To all the sweet tooth out there, you might want to pay close attention to this. It’s not only smokers that are at risk of having lung cancer. Research has proven that people who eat a lot of sugary, starchy diet may be raising their risk of lung cancer, even if they don’t smoke.
It has been discovered that people who recall eating more foods that have a high glycemic index also were more likely to develop lung cancer. Glycemic index is a term that’s familiar to people with diabetes. It describes food that raises blood sugar and stimulates production of insulin like bagels, white rice and some fruits such as melon and pineapple.
Previous studies have linked glycemic index with cancer risk, but it’s rare to link it with lung cancer. That may be mostly because lung cancer is so overwhelmingly caused by smoking.
A recent study was carried out by the team at MD Anderson Cancer Center in Houston, on 1,905 people who had just been diagnosed with lung cancer compared to 2,415 people without cancer. They were made to answer questions on their eating habits, smoking, income and other factors. It was realised that people who ate the most foods with a high glycemic index were about 50 percent more likely to be in the lung cancer group than people who reported they ate the fewest high-glycemic foods.
Dr. Xifeng Wu who led the study submitted that: “The results from this study suggest that besides maintaining healthy lifestyles, reducing the consumption of foods and beverages with high glycemic index may serve as a means to lower the risk of lung cancer.”
The doctors believe that there’s a theory that high-glycemic foods stimulate the body to make insulin, which in turn affects the growth of cells via compounds called insulin-like growth factors or IGF which can fuel the growth of tiny tumors that causes cancer.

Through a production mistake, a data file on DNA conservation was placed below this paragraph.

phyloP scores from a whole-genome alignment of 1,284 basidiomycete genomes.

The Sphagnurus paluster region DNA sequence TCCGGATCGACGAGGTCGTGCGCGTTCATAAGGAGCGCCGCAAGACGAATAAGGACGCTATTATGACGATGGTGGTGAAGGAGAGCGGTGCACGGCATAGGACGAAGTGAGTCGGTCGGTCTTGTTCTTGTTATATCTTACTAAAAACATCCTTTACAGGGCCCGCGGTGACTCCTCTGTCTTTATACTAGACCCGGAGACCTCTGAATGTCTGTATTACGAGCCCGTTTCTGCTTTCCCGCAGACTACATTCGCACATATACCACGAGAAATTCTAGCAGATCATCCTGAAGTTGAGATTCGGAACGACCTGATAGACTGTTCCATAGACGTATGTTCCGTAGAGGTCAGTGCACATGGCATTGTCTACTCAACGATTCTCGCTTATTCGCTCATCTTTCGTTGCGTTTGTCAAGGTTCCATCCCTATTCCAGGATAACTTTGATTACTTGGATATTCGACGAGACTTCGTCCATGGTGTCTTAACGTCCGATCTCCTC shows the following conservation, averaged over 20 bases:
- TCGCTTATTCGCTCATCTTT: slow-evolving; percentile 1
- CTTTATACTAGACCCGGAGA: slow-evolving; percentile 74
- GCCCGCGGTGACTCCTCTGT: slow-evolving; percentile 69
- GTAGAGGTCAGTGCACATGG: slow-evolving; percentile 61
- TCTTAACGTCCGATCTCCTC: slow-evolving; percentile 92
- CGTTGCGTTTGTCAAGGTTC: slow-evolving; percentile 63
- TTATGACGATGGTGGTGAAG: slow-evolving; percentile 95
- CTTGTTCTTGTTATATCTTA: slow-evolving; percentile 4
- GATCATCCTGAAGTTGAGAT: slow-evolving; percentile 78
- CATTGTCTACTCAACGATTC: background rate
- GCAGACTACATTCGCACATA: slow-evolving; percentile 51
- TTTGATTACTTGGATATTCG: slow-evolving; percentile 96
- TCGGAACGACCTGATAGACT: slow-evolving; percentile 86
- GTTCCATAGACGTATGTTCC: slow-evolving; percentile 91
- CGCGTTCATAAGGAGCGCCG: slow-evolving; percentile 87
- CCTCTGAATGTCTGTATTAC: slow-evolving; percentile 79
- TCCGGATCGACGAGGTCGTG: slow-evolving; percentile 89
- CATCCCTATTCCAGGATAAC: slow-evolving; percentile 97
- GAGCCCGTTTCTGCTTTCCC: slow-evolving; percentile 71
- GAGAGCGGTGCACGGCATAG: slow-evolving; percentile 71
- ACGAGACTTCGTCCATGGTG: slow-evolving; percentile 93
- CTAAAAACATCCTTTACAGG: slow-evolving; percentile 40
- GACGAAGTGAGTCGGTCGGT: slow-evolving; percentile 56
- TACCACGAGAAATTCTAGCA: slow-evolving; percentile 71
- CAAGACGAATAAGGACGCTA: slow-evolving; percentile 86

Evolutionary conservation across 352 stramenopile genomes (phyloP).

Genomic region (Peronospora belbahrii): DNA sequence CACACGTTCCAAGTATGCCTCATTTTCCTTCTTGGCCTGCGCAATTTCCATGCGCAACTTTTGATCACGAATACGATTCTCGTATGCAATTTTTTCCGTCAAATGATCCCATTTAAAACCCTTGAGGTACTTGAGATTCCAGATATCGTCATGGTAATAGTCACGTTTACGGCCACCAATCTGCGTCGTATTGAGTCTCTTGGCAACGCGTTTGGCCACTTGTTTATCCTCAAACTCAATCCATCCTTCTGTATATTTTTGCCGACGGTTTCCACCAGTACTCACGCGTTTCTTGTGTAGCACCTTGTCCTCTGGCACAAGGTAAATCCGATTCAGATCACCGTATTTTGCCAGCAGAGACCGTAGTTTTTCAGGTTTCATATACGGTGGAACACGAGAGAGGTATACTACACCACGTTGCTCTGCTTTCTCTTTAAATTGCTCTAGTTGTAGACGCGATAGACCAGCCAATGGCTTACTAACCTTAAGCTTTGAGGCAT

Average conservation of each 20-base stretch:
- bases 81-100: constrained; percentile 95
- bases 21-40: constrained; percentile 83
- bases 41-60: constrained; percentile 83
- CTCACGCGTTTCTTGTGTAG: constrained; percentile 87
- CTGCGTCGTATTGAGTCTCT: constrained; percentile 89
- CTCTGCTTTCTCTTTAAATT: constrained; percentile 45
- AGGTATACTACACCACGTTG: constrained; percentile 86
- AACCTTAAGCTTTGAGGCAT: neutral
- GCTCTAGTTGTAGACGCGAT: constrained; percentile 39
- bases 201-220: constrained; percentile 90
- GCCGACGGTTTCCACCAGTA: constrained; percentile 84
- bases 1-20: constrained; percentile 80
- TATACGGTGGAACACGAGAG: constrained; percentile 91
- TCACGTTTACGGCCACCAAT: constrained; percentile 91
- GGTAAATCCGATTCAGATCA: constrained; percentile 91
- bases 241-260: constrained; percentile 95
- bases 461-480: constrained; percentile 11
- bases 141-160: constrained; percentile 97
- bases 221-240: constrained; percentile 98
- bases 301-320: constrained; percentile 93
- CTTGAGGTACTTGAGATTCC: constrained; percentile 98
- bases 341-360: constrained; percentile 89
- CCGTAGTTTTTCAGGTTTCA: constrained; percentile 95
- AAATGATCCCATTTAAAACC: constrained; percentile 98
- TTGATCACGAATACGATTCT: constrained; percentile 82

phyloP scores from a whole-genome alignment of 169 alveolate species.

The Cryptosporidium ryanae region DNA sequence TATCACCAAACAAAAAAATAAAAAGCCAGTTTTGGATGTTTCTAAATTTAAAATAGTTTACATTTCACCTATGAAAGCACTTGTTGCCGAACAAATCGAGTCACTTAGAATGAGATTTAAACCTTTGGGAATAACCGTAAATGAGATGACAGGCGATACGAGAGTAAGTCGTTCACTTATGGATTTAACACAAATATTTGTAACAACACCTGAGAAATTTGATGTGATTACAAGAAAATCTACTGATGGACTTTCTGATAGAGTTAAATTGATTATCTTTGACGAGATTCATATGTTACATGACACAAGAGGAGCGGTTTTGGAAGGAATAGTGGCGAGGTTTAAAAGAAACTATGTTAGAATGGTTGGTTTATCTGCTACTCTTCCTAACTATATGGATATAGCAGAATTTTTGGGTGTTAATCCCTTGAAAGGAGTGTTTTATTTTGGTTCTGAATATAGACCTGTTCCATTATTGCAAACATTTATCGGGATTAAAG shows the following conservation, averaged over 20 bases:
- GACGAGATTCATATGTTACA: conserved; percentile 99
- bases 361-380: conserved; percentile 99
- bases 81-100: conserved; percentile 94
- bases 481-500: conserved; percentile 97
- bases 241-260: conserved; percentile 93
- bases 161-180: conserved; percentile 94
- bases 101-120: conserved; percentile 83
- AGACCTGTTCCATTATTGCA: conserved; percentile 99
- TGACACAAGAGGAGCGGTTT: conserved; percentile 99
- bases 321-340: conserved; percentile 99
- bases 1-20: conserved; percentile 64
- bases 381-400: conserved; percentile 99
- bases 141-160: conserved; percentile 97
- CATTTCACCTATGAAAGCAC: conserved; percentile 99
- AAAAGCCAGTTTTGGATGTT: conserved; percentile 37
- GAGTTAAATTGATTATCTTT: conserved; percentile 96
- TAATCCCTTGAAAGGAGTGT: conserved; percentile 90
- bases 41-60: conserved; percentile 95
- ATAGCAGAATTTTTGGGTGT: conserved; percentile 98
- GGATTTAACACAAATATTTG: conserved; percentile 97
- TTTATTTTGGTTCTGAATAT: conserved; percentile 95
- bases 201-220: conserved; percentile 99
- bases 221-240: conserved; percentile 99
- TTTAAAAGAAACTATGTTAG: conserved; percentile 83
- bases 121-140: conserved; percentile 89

“IGFs have been shown to play a critical role in regulating cell proliferation and differentiation in cancer and there is evidence to suggest that IGFs are elevated in lung cancer patients,” Wu said.
It’s also believed that Glycemic index can contribute to other types of cancers as narrated by Dr. Wu:
“Previous studies have investigated the association between glycemic index, and the related measure glycemic load and a variety of cancers including colorectal, stomach, pancreas, endometrial, ovarian, prostate, and thyroid but these studies are limited and results have been largely inconclusive.”
Adding to the growing number of evidence that people can lower their cancer risk not only by staying away from tobacco and exercising more, but by choosing a healthier diet. Experts have advised to stay away from red meats and avoid high-fat dairy foods. Instead of the unhealthy foods, we should rather consume lot of fruits and vegetables as they can raise a person’s odds of developing cancer.
According to the American Diabetes Association, low-glycemic foods include:
100 percent stone-ground whole wheat or pumpernickel bread, Oatmeal (rolled or steel-cut), oat bran, muesli Pasta, converted rice, barley, sweet potato, corn, yam, lima/butter beans, peas, legumes, and lentils
Medium glycemic index foods include:
Whole wheat, rye and pita bread, quick oats, brown, wild or basmati rice.
High glycemic index foods include:
White bread, including bagels, corn flakes, puffed rice, bran flakes, instant oatmeal, short grain white rice, rice pasta, macaroni and cheese from mix, russet potato, pumpkin, pretzels, rice cakes, popcorn, saltine crackers, melons and pineapple